From Colorado, and westward to California, the amount of water taken from the Colorado River is far outpacing the supply that Mother Nature is giving us. Many of us that ski during the winter, fish during run-off, or farm on the Western Slope have known that moisture levels haven’t been up to par recently. But a recent study by The Colorado River Research Group stated that the current and prolonged drought that the entire river basin is in shouldn’t even be considered a drought, because the word drought implies that the condition is temporary. Rather, their data shows that those of us that live in the multi-state Colorado River Basin are in a period of aridification. Which basically means that hotter and dryer conditions are here to stay. If you look at the most recent drought map published in late December 2018, by the US Drought Monitor, it doesn’t take a scientific eye to see that much of our state is hurting for more moisture.
Climate change, population growth, and mismanaged water supplies have led to this dire situation. From the year 2000 to 2014, the Colorado River experienced drought conditions that scientists say is unrivaled in the past 1,250 years. Couple that with population growth– which requires more drinking water to be drawn from the river for cities and more water used for agricultural production– and you’ll find a situation where the river and it’s reservoirs are disappearing. Lake Powell, located in southern Utah, is currently sitting at 48% capacity while Lake Mead, just outside of Las Vegas, NV, is at a dangerously low 38% of capacity. Here’s another scary number from a NASA led study, dating from 2004 to 2013, concluded that the river basin lost 17.3 trillion gallons of water! Compounding the issue even further, 75% of that lost water in the river basin is actually from ground water aquifers. That’s especially bad because ground water is irreplaceable– once it’s used it’s gone.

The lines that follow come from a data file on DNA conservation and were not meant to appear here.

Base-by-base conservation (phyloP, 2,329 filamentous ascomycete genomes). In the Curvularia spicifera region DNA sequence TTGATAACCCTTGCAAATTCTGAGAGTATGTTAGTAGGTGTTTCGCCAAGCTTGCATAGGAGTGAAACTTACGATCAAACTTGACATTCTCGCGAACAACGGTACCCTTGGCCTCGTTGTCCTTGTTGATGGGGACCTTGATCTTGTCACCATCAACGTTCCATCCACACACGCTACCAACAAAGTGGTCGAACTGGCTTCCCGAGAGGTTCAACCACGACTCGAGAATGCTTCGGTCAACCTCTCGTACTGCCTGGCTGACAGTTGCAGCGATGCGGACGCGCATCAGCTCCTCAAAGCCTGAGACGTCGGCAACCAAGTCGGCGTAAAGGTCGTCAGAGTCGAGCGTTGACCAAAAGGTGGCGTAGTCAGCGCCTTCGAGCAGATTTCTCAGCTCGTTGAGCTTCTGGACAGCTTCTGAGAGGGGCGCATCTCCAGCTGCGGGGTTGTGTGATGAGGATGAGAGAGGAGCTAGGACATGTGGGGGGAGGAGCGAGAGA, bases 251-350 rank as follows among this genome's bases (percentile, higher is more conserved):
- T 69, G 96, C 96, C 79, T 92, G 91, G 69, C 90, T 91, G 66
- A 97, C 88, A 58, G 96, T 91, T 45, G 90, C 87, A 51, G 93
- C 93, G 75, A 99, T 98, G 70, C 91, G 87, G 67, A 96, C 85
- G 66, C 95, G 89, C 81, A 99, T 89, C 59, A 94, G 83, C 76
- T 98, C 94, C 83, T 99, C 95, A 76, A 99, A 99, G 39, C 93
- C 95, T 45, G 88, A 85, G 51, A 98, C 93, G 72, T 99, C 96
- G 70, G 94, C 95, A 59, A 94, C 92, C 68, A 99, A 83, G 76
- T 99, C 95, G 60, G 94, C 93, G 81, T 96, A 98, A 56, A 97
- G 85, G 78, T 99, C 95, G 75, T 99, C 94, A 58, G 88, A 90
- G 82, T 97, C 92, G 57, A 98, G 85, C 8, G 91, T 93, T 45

The good news is that this problem is not going unrecognized. 6 of the 7 river basin states have agreed to sign drought contingency plans (DCPs), which would limit each state’s water consumption in the hopes of re-filling reservoirs before they reach critically low levels. Arizona is the only state which has yet to come to an agreement ratifying their DCP.
Regardless of if, or when, the 7 Colorado River Basin states implement a drought contingency plan, it’s not a long-term solution. It’s exactly what it says it is– a contingency plan. Contingencies are last case scenarios to avoid disaster.
We as Coloradans, and as a society, need to realize that this aridification that is strangling the American West is the new normal. Key studies show that the world is hotter and dryer which makes water storage and management more important than ever before. Our water planning and storage cannot be managed based on the assumption that precipitation is going to solve our problem.
We must conserve and reuse our water, carry out more efficient agricultural practices, and replace the hydroelectric energy created by Lakes Mead and Powell with other clean energies. Our quality of life and possible existence depend on immediate action.
Spread the word. Make personal changes. Call your local political leaders. This issue is too important to be ignored.
I have a laundry list of New Year’s resolutions I should tackle but one of them at the very top of the list is to not feel like complete death on New Year’s day. Cause nothing brings in the new year better than nursing a massive hangover, right?
Colorado Parks & Wildlife is here to help! Over 30 state parks will be offering free organized hikes on New Year’s day. Most of the parks will have raffles for various prizes as well.